More than 130,000 people streamed through the Specialty Equipment Market Association (SEMA) and Automotive Aftermarket Products Expo (AAPEX) trade shows in Las Vegas recently, but there was a little less to see of some of those thousands.
After getting some negative feedback about booth models' outfits following last year's show, SEMA decided to adjust its dress code guidelines to promote a more professional setting while not hampering the show experience. Peter MacGillivray, SEMA's vice president of marketing and communications, said guidelines included in its Exhibitor Services Manual were more specific about appropriate outfits.
In the past, he said, the guidelines had been somewhat vague, calling only for outfits in ``good taste.'' After all, a photo from the first SEMA Show in 1967 shows attendees in suit jackets.
The new guidelines in the manual, however, included specifically prohibited items: ``bathing suits, thongs, lingerie, excessively short skirts, painted bodies and transparent apparel.''
Show management also reserved the right to make its own determination of whether outfits or ``entertainment activities'' were appropriate.
Mr. MacGillivray said show officials encountered only a couple instances of crossing the line with outfits, but they weren't major problems. ``When a model showed up in lingerie, she was asked to change,'' he said.
Andrew Kimnerle, who works for a window tint company, got his photo taken with two of Toyo Tire (U.S.A.) Corp.'s popular ``Toyo Girls.'' He said all of the show's model outfits this year were noticeably tamer, especially considering a model he saw last year who was wearing only a floor mat over her chest. Asked if he was disappointed by the toned-down clothes, he shrugged.
``It's fine,'' he told Tire Business. ``I just like seeing beautiful girls and beautiful cars.''
Dana Zamalloa, senior marketing communications manager for Toyo, agreed the outfits overall were less offensive. Earlier this year she said Toyo tries to select outfits for its models that are ``sexy yet tasteful.''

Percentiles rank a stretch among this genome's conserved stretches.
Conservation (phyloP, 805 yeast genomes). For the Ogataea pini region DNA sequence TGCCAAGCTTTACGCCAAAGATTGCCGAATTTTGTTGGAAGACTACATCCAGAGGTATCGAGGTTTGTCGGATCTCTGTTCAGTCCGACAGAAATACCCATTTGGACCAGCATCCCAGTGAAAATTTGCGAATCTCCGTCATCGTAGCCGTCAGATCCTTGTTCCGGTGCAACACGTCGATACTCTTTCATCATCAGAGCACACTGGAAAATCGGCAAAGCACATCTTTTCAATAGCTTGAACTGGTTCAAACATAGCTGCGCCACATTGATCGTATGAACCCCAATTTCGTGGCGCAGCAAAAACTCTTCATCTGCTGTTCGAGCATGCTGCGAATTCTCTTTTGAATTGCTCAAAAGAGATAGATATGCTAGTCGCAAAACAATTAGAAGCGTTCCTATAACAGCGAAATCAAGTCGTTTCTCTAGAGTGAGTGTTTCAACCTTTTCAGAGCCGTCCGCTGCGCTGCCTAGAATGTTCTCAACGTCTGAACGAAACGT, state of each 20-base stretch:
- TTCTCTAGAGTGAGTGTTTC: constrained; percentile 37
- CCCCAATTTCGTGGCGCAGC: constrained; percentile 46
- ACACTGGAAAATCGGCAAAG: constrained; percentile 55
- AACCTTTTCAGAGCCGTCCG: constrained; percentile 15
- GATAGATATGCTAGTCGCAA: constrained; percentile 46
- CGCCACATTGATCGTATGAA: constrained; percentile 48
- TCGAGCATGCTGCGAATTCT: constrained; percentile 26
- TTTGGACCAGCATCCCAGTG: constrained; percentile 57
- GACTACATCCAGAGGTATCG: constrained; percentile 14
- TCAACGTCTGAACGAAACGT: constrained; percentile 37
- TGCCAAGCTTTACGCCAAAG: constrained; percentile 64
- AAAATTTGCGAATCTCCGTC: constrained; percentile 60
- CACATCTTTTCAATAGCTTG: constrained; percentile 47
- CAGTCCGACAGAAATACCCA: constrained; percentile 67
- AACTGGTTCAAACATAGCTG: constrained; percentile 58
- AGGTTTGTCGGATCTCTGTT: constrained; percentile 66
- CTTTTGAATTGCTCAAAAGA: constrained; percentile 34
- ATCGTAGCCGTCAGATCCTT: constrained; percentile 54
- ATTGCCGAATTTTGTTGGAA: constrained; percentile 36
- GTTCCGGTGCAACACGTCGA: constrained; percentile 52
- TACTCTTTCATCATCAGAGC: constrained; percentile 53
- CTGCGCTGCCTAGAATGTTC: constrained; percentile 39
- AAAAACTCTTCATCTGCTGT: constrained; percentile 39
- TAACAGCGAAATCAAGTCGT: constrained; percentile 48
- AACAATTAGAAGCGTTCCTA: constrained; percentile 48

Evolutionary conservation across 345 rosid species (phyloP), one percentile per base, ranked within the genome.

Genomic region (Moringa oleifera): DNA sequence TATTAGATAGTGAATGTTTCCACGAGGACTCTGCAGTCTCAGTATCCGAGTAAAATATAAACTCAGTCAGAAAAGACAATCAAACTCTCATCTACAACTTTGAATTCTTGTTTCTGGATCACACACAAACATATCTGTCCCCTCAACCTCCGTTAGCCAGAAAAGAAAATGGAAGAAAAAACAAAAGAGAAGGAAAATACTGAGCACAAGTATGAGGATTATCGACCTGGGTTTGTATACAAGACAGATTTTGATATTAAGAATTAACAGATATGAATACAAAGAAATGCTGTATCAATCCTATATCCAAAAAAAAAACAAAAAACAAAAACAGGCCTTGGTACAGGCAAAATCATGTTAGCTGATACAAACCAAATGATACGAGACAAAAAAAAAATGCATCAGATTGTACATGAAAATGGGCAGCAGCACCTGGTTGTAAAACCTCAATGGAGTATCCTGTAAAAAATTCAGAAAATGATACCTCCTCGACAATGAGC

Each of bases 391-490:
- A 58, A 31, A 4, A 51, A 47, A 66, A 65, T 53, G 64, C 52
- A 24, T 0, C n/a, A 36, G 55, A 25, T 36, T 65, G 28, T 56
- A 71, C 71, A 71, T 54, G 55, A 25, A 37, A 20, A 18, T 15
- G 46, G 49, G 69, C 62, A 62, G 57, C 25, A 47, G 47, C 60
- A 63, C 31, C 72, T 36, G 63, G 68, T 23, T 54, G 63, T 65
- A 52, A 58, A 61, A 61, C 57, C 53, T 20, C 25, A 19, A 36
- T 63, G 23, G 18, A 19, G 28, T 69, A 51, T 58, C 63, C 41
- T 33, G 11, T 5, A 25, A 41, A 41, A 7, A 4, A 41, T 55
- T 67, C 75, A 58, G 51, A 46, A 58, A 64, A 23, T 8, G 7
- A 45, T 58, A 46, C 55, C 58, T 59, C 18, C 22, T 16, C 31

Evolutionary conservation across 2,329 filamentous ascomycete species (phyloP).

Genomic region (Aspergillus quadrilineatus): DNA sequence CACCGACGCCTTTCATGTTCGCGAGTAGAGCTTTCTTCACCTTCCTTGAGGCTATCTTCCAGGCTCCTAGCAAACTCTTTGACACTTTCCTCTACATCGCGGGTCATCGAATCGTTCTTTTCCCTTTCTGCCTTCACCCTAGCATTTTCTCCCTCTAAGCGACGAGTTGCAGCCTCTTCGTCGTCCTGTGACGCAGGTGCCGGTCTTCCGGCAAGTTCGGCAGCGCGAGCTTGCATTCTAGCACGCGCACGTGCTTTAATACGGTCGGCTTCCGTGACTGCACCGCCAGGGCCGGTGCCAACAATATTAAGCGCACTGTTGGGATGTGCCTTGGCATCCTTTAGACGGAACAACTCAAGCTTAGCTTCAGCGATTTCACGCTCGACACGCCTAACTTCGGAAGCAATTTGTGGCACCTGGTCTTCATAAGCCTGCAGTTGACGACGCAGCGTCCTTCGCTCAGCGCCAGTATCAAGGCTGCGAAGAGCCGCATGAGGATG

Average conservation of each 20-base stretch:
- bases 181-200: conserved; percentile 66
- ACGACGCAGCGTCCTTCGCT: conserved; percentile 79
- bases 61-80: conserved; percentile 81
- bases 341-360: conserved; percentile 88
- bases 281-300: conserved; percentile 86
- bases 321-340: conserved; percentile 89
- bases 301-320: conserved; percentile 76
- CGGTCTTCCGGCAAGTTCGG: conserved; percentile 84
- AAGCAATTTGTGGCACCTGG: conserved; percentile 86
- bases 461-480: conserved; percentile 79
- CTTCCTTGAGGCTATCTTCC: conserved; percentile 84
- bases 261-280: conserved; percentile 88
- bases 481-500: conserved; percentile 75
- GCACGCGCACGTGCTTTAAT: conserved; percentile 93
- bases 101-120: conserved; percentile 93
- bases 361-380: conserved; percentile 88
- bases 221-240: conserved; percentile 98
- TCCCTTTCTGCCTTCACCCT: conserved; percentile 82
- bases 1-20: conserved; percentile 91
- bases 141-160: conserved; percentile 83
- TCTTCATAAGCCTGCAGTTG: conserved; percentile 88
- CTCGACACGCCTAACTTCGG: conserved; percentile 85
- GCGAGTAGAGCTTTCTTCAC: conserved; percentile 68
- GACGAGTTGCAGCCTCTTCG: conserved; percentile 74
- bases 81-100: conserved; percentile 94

``I didn't see some of the stuff I saw last year, which is a good thing,'' she said.
Mr. MacGillivray said SEMA has received positive feedback about its effort with the outfits. Only one man who sold photo CDs of SEMA models was upset by the change, he added.
Beyond the outfits, SEMA also is looking into other ways to improve the annual show, which takes 18 months to plan. ``This year we really emphasized delivering quality buyers and attendees to the show over quantity,'' Mr. MacGillivray said.
That included trying to keep the show open to trade-only professionals. More consumers are interested in attending the show, he added, and SEMA is investigating some instances of forged badges.
The show also welcomed 560 first-time exhibitors this year.
``The challenge for us is to find new and creative places where we can fit in next year's batch,'' he said.
Asked if the show is getting too large to be effective for attendees, Mr. MacGillivray said the association has made some adjustments to help attendees navigate the floor. For example, SEMA sectionalized the show about five years ago to help visitors focus on specific areas. The Diamond Bar, Calif.-based trade group also set up a new product showcase in the grand lobby plus offered an online program to help buyers match up with the exhibitors they wanted to visit.
``Having that kind of critical mass is pretty exciting,'' he said. ``And it is overwhelming at times, but it's all part of the SEMA Show experience.''
Jim Melvin Sr., owner of five Tire Pros outlets in the Northeast, said he has been coming to the show for years. The massive show gives him a chance to get away from his daily business routine, he said, and brainstorm new ideas or products. ``It gets better all the time,'' he said.